How Ru­bio won over Adel­son

The Jewish Chronicle - - WORLD NEWS - BY ROBERT PHILPOT

IT IS hard to ar­gue that casino-owner and Repub­li­can su­per-donor Shel­don Adel­son is not a gambling man. But his ap­par­ently im­mi­nent en­dorse­ment of Marco Ru­bio, the Florida Sen­a­tor hop­ing to take on Hil­lary Clin­ton in next year’s pres­i­den­tial elec­tion, still ap­pears some­thing of a long shot. Trail­ing fron­trun­ner Don­ald Trump by nearly 20 points, the 44-year-old Cuban-Amer­i­can hardly seems a sure bet for the Repub­li­can nom­i­na­tion.

Nonethe­less, even while trail­ing in the polls, Mr Ru­bio has fought the famed “Adel­son pri­mary” re­lent­lessly. He is said to phone the bil­lion­aire sev­eral times a month to up­date him on his cam­paign. For good rea­son: with an es­ti­mated net worth of $32 bil­lion, Mr Adel­son spent $100 mil­lion back­ing Repub­li­can can­di­dates in 2012. Singer, Ru­bio and Adel­son

Cer­tainly, af­ter a cash-strapped sum­mer, money now ap­pears to be flow­ing into Mr Ru­bio’s cam­paign. Last week, he won the en­dorse­ment of bil­lion­aire hedge fund man­ager Paul Singer, who, like Mr Adel­son, serves on the board of the Repub­li­can Jewish Coali­tion.

But Mr Singer and Mr Adel­son’s back­ing for Mr Ru­bio does not sim­ply re­flect the pres­i­den­tial hope­ful’s hawk­ish for­eign pol­icy views — through­out the sum­mer he trum­peted his op­po­si­tion to the Iran nu­clear deal — nor his self-de­scribed “un­con­di­tional sup­port” for Is­rael. Such views are widely shared among those con­test­ing the Repub­li­can nom­i­na­tion. Rather, it is an in­di­ca­tion of the man­ner in which the Repub­li­can es­tab­lish­ment is now ral­ly­ing be­hind Mr Ru­bio, a one­time Tea Party favourite who, while re­main­ing staunchly con­ser­va­tive, has inched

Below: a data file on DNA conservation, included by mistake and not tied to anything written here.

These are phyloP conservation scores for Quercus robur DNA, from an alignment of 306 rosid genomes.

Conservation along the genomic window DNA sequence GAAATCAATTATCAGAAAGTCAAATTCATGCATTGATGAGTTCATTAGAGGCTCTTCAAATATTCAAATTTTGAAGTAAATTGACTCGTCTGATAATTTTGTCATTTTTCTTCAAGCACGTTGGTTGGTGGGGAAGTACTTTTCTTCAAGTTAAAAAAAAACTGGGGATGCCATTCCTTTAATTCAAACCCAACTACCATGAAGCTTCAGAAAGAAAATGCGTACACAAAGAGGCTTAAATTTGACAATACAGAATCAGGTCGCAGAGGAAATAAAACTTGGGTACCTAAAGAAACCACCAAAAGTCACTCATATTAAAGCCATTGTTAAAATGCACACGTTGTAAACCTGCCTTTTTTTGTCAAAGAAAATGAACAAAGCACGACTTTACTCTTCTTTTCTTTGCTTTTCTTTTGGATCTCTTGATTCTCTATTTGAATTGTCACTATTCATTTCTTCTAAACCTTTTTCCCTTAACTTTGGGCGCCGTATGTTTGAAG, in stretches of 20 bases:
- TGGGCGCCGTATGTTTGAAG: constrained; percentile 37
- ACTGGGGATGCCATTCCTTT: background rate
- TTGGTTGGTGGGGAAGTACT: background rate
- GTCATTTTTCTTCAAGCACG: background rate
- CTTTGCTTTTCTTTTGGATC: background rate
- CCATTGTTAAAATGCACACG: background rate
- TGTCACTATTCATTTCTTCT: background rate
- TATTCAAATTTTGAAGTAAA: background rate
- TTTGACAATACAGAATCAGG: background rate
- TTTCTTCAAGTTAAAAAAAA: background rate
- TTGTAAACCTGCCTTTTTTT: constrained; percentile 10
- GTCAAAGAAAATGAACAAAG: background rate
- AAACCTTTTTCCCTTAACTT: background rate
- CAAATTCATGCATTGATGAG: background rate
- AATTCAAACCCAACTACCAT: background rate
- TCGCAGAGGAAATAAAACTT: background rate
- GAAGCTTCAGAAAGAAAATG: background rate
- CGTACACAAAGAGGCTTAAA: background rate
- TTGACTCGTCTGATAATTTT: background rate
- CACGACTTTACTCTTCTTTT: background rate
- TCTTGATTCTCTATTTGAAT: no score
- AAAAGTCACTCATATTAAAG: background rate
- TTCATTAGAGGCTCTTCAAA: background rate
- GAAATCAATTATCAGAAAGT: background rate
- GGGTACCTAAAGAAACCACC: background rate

to­wards the cen­tre ground since his elec­tion to the Sen­ate in 2010.

With Jeb Bush’s cam­paign sink­ing un­der the weight of poor poll num­bers and the can­di­date’s lack­lus­tre per­for­mance in last week’s Repub­li­can de­bate, this trickle of sup­port to­wards Mr Ru­bio may soon be­come a flood as the party’s lead­er­ship and more mod­er­ate busi­ness wing at­tempts to pre­vent Mr Trump or his fel­low out­sider, the evan­gel­i­cal former neu­ro­sur­geon Ben Car­son, from win­ning the nom­i­na­tion. As an Adel­son as­so­ciate told Politico in April: “He doesn’t want the cra­zies to drive the party’s prospects into the ground.” In­deed, Mr Singer’s en­dorse­ment last week point­edly sug­gested that Mr Ru­bio was the only can­di­date who can “nav­i­gate this com­plex pri­mary process and still be in a po­si­tion to de­feat” Mrs Clin­ton next Novem­ber.

With one year to go un­til the gen­eral elec­tion, such sur­veys should be viewed with huge cau­tion, but polls pit­ting Mr Ru­bio against Mrs Clin­ton show the two can­di­dates in a vir­tual tie. Mr Adel­son be­lieves the youth­ful Latino, the son of a bar­tender and ho­tel maid, is best able to ad­dress the prin­ci­pal rea­son for Mitt Rom­ney’s de­feat in 2012: the GOP can­di­date’s in­abil­ity to reach be­yond the party’s base of older, wealthy white votes.

His­tory sug­gests that to bet against Mr Ru­bio might be un­wise. When, in May 2009, he an­nounced he planned to run for Florida’s va­cant sen­ate seat, he trailed the state’s pop­u­lar gover­nor, Char­lie Crist, by 30 per cent in the polls. Within 18 months, Mr Ru­bio had dis­patched Mr Crist, won the Repub­li­can nom­i­na­tion and a seat in the Sen­ate, and sparked a wave of spec­u­la­tion about a fu­ture run for the White

House.

PHO­TOS: GETTY IMAGES

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